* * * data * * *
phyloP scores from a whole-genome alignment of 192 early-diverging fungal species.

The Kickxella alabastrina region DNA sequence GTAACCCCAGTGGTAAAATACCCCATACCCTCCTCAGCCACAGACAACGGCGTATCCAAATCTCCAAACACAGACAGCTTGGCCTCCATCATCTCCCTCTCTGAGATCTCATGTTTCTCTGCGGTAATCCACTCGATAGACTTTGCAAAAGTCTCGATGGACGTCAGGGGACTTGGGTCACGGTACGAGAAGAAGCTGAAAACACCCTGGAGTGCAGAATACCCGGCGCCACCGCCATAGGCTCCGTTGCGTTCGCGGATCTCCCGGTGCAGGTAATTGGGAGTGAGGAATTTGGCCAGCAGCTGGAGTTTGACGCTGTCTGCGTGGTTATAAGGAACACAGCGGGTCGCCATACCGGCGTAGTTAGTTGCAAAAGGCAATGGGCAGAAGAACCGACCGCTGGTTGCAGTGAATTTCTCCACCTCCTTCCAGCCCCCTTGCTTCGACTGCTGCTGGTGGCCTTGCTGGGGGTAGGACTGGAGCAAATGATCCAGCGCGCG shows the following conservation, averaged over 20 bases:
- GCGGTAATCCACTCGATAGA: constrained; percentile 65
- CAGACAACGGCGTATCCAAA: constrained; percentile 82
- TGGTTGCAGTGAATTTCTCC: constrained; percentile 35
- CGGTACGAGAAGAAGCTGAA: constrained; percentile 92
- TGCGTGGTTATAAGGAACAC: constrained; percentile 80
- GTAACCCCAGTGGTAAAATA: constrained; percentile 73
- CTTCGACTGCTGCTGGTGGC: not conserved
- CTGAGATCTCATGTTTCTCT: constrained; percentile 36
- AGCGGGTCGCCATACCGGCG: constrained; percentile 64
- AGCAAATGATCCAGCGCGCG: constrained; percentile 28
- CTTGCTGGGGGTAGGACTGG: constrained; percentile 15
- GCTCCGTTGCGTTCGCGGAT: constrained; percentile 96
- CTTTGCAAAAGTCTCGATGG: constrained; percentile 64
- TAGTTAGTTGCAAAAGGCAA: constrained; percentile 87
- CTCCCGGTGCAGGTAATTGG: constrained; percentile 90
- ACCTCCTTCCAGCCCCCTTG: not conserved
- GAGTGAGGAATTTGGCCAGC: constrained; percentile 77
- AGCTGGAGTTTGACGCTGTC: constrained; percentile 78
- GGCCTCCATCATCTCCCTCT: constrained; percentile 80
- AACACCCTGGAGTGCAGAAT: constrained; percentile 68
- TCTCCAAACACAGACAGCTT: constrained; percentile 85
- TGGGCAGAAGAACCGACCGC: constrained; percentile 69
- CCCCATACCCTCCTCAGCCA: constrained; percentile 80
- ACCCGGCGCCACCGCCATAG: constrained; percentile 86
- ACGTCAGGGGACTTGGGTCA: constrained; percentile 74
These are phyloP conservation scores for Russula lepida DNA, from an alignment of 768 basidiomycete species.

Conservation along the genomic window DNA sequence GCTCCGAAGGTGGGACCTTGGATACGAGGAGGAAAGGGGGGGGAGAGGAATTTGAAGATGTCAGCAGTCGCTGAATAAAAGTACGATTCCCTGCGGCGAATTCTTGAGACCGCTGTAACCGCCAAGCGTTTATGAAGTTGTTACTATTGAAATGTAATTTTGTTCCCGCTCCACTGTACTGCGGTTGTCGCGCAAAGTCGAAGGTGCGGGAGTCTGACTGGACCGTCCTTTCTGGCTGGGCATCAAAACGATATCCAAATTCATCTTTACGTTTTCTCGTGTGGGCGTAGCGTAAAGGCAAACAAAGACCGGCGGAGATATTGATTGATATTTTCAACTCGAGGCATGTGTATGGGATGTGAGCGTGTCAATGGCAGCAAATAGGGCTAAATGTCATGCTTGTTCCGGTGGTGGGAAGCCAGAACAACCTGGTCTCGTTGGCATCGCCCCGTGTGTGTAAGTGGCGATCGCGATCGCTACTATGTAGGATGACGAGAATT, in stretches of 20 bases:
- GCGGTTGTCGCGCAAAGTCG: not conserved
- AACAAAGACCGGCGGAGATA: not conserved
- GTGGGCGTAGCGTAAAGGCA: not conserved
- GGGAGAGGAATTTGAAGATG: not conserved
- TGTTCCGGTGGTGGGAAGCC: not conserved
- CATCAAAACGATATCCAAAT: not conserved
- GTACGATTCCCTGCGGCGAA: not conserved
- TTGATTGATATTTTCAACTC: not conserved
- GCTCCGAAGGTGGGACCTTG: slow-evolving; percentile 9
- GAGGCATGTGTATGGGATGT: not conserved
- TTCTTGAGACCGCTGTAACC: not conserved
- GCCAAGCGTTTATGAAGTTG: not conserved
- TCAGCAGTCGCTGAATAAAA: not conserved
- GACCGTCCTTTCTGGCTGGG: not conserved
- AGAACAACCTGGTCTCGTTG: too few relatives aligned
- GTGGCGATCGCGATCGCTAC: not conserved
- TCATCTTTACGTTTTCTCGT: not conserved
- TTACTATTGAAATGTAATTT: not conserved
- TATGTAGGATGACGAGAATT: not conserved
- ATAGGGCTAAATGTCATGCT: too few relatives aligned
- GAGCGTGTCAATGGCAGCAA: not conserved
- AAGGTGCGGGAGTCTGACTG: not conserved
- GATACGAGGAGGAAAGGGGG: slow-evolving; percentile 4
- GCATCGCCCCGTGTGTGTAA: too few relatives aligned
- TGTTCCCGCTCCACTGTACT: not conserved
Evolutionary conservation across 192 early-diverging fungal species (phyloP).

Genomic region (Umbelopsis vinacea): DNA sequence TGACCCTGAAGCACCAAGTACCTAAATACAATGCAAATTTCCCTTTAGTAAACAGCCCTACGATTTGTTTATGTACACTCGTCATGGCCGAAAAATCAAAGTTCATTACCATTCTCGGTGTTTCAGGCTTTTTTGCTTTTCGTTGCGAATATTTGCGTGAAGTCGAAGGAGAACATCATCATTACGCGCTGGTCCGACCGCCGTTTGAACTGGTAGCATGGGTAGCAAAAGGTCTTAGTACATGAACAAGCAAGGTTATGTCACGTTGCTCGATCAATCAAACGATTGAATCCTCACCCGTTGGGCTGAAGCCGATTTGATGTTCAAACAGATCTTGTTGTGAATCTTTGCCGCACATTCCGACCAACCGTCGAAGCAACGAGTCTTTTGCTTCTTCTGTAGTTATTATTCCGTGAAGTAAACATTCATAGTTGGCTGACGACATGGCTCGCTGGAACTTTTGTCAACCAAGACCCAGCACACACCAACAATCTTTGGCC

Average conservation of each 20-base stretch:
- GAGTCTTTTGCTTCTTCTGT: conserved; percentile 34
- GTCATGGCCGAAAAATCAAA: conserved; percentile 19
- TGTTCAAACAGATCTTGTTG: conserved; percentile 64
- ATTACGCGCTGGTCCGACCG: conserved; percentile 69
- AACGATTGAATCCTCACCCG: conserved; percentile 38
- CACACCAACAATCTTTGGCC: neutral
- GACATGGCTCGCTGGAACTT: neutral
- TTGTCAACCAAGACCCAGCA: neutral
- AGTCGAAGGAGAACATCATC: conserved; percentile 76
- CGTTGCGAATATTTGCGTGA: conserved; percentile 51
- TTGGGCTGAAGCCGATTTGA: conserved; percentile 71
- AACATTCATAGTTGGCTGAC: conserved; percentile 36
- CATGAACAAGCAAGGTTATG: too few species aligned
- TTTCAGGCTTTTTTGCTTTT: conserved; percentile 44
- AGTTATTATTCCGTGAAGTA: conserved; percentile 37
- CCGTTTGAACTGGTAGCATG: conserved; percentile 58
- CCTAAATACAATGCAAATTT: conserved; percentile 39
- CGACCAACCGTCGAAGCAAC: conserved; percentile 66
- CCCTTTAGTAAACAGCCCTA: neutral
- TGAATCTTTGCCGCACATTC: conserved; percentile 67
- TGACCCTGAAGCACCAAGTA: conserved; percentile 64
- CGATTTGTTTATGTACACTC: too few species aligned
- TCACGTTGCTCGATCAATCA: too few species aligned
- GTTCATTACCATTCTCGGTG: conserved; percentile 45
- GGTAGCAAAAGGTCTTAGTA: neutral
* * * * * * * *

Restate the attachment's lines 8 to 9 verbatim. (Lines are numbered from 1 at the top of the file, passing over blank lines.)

- GTAACCCCAGTGGTAAAATA: constrained; percentile 73
- CTTCGACTGCTGCTGGTGGC: not conserved